Last night I found myself travelling to the wonderful Oldham Coliseum; a delightful and friendly regional theatre, although much changed and lost a lot of its atmosphere and charm since their recent renovations, to see an adaptation for the stage of a novel by the world's best-selling and most celebrated crime novelist, Agatha Christie, A Murder Is Announced presented by Middle Ground Theatre Company.

My companion for the evening was delighted to be doing so, since she is an avid reader of the genre and knows almost all of Christie's novels backwards! So who better to take with me than someone who could really analyse what they were seeing with a knowledgeable and discerning eye.

Sadly we both left last night feeling really rather disappointed.

The first thing which irritated both of us was the opening music and the same music used for scene changes. It was apt and actually really rather good, but far too loud! Turn it down PLEASE!

Once the curtain opened we were presented with an extremely well-thought out and beautifully designed drawing room of a country estate. The play is set in the 1950s and as such there was much which was antique about the room, which given the type of room, is as is should have been, and there were some lovely 1950s touches too, but nothing at all that was out of place. So what was wrong with the set? Everything that lay above the top of the flats is the answer to that. Once the flats ended, and the ceiling should have started it was just bare empty stage on both sides and a rather incongruous, pointless and completely out-of-place pastoral scene on a backcloth which did not cover the whole of the back. With so much attention to detail and such a realistic set within the flats, the spaces that were outside of the flats looked totally wrong. It was something akin to placing a pre-Raphaelite painting next to a modernist abstract; the two simply didn't belong together.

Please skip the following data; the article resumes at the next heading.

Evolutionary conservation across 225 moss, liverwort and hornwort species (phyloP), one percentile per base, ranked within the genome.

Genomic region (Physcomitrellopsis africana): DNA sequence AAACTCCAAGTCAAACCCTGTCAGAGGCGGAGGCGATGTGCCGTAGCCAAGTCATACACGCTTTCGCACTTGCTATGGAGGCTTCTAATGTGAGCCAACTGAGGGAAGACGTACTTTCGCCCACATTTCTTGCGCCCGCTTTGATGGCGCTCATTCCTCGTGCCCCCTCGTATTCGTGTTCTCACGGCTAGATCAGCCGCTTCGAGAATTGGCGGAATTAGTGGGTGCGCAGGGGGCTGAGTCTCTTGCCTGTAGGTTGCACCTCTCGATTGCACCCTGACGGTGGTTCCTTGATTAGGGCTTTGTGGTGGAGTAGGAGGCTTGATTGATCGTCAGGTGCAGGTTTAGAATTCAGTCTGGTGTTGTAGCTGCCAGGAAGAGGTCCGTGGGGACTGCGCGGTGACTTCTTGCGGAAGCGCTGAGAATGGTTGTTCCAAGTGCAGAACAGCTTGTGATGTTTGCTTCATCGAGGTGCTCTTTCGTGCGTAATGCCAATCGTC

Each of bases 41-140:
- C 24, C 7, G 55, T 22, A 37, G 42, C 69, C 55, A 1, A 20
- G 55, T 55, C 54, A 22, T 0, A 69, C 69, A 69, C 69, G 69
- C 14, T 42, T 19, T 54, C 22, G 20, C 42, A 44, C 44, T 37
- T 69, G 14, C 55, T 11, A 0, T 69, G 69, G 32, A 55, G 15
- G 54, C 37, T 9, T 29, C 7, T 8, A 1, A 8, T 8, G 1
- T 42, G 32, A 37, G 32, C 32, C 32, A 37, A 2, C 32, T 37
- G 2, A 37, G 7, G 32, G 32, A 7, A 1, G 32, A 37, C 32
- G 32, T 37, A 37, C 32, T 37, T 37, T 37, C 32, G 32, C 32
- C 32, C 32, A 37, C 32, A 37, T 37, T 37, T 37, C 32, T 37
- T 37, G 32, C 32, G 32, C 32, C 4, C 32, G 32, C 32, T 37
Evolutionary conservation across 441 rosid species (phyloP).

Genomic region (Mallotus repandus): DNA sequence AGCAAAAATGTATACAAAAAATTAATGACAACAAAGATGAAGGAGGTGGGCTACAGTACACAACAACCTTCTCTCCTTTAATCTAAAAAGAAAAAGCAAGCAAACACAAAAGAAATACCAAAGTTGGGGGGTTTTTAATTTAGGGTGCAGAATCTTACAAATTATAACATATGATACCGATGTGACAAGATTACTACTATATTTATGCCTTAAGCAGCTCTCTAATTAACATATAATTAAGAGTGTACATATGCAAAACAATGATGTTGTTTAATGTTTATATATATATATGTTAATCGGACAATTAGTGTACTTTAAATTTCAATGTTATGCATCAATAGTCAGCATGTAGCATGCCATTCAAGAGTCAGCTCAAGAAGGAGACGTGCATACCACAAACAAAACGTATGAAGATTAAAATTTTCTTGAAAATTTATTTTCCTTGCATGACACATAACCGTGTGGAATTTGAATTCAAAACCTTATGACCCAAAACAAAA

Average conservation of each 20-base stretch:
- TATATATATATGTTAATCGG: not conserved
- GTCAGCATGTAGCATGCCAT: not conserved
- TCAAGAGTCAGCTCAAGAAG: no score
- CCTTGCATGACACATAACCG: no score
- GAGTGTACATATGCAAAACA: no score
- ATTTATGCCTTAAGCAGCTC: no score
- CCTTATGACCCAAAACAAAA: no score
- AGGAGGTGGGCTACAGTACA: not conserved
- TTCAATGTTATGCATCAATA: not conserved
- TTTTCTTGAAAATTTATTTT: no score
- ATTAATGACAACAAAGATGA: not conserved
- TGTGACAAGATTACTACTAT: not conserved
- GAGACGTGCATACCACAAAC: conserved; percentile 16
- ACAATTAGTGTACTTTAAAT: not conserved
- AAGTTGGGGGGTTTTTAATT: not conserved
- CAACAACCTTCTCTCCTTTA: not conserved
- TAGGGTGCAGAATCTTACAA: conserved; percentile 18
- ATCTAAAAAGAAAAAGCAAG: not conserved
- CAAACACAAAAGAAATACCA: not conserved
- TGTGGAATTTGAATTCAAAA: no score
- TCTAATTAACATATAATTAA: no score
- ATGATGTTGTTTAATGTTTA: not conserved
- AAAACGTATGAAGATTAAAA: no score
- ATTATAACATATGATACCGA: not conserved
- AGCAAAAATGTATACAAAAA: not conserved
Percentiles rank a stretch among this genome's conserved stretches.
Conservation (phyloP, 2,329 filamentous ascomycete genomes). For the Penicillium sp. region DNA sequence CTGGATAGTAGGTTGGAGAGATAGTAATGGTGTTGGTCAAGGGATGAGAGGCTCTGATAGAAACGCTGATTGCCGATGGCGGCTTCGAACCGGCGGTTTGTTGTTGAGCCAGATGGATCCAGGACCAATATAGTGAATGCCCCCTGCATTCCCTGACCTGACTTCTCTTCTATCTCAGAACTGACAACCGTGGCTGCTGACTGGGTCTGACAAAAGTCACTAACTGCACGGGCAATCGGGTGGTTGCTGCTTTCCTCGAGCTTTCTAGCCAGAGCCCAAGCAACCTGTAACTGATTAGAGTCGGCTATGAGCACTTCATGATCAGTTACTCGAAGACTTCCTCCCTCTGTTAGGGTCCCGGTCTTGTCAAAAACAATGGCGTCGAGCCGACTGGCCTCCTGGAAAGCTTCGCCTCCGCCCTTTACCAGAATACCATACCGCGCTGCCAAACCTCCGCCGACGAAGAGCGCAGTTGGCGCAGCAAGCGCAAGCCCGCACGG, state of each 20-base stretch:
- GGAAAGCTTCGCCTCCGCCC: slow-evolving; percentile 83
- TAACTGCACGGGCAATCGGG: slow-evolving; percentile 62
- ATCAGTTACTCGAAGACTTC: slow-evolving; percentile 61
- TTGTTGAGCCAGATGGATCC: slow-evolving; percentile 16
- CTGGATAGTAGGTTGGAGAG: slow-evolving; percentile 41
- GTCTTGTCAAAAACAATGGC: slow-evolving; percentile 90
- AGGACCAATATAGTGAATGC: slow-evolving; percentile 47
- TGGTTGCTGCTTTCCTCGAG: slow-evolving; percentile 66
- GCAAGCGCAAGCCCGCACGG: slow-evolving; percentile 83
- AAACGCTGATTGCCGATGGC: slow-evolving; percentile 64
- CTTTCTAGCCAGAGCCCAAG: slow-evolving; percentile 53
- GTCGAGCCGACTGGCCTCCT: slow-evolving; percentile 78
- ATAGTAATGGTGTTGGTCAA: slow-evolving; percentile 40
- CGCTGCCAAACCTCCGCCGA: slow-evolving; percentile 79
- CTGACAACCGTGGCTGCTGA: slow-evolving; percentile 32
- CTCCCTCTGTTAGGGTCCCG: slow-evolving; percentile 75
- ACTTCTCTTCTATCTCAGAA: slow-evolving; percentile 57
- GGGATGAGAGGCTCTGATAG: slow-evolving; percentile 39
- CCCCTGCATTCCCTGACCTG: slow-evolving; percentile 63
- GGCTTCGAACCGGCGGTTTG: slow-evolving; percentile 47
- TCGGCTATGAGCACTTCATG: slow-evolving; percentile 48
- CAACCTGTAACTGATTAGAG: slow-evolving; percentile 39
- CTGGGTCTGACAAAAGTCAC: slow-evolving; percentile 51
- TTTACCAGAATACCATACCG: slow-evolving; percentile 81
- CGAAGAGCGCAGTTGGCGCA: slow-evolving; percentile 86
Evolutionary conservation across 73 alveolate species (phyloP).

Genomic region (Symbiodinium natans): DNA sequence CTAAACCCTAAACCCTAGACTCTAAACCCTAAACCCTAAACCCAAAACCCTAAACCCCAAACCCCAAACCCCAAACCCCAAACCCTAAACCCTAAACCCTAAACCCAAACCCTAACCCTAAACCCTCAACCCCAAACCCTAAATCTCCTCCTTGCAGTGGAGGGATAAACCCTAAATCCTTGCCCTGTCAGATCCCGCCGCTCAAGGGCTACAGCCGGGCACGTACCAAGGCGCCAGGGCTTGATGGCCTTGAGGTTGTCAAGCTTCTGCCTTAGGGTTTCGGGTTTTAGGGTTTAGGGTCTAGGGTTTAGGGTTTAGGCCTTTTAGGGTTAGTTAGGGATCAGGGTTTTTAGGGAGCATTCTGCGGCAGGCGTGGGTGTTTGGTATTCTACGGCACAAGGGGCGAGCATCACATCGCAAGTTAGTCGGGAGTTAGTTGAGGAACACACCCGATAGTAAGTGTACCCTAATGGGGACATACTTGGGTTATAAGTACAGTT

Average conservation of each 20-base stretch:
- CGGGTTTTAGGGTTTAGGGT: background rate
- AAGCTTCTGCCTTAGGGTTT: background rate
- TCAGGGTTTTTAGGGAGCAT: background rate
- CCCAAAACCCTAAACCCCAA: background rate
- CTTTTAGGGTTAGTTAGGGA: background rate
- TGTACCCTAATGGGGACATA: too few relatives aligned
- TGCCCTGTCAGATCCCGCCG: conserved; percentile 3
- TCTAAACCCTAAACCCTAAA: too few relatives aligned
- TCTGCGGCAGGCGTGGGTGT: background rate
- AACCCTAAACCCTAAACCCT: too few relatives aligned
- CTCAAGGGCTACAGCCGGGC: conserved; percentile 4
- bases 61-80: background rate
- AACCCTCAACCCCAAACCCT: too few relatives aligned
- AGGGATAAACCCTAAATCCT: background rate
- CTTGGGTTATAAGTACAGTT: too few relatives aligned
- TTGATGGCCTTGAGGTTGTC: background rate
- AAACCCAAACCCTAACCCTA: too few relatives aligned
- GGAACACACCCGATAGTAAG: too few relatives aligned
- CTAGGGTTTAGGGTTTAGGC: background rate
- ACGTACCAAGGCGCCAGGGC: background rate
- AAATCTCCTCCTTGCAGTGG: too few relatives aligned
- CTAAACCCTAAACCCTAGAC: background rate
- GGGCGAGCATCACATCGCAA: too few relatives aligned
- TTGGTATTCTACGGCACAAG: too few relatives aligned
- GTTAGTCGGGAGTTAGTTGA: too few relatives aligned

The lady of the house, Laetitia Blacklock, was played absolutely superbly by Diane Fletcher. Her characterisation was for both myself and my companion, absolutely spot-on. Every single nuance in the text delivered with ease and perfect timing and she was utterly believable and a joy. Another notable performance came from Tom Butcher, playing Inspector Craddock. I loved his decorous manner and almost obnoxious condescending nature, which was always bubbling underneath but he never let it get out into the open and so his vocal intonations and slow speech patterns were a perfect foil for the faster speaking village residents.  

Three characters which did little to impress in the first act, came much more into their own in the second. Julia Simmons (Rachel Bright), Patrick Simmons (Patrick Neyman) and Philipa Haynes (Alicia Ambrose-Bayly).

Sadly none of the other characters in the play made any positive impact on either of us. From an over-acting Mitzi (Lydia Piechowiak), through an obviously acting and therefore totally unbelievable Dora Bunner (Sarah Thomas), to the lady that most of the audience had come to see, Miss Marple herself (Judy Cornwell), who was at times so insignificant she might as well not have bothered gracing the stage. She had a rather unerring half-smile about her at times which made her almost sinister, and we had great difficulty in hearing her most of the time. She only really became strong and audible in her final speech when she denounced the real murderer.

The direction, by Michael Lunney, was slow and indulgent, and there was also a problem with sound last night too. We were sitting on the fifth row of the stalls and had trouble hearing many of the interchanges.

The costumes in the main were really rather good and looked authentic.

I really love the Coliseum Theatre in Oldham and so it pains me to have to write negative things about a production there; but thankfully it was a visiting production and not an in-house one. I was also left wondering whether or not word about this production had already spread, since the theatre, which I would normally expect to be full to bursting for such a crowd-puller as Agatha Christie was less than half full last night.

Reviewer: Mark Dee

Reviewed: 19th January 2016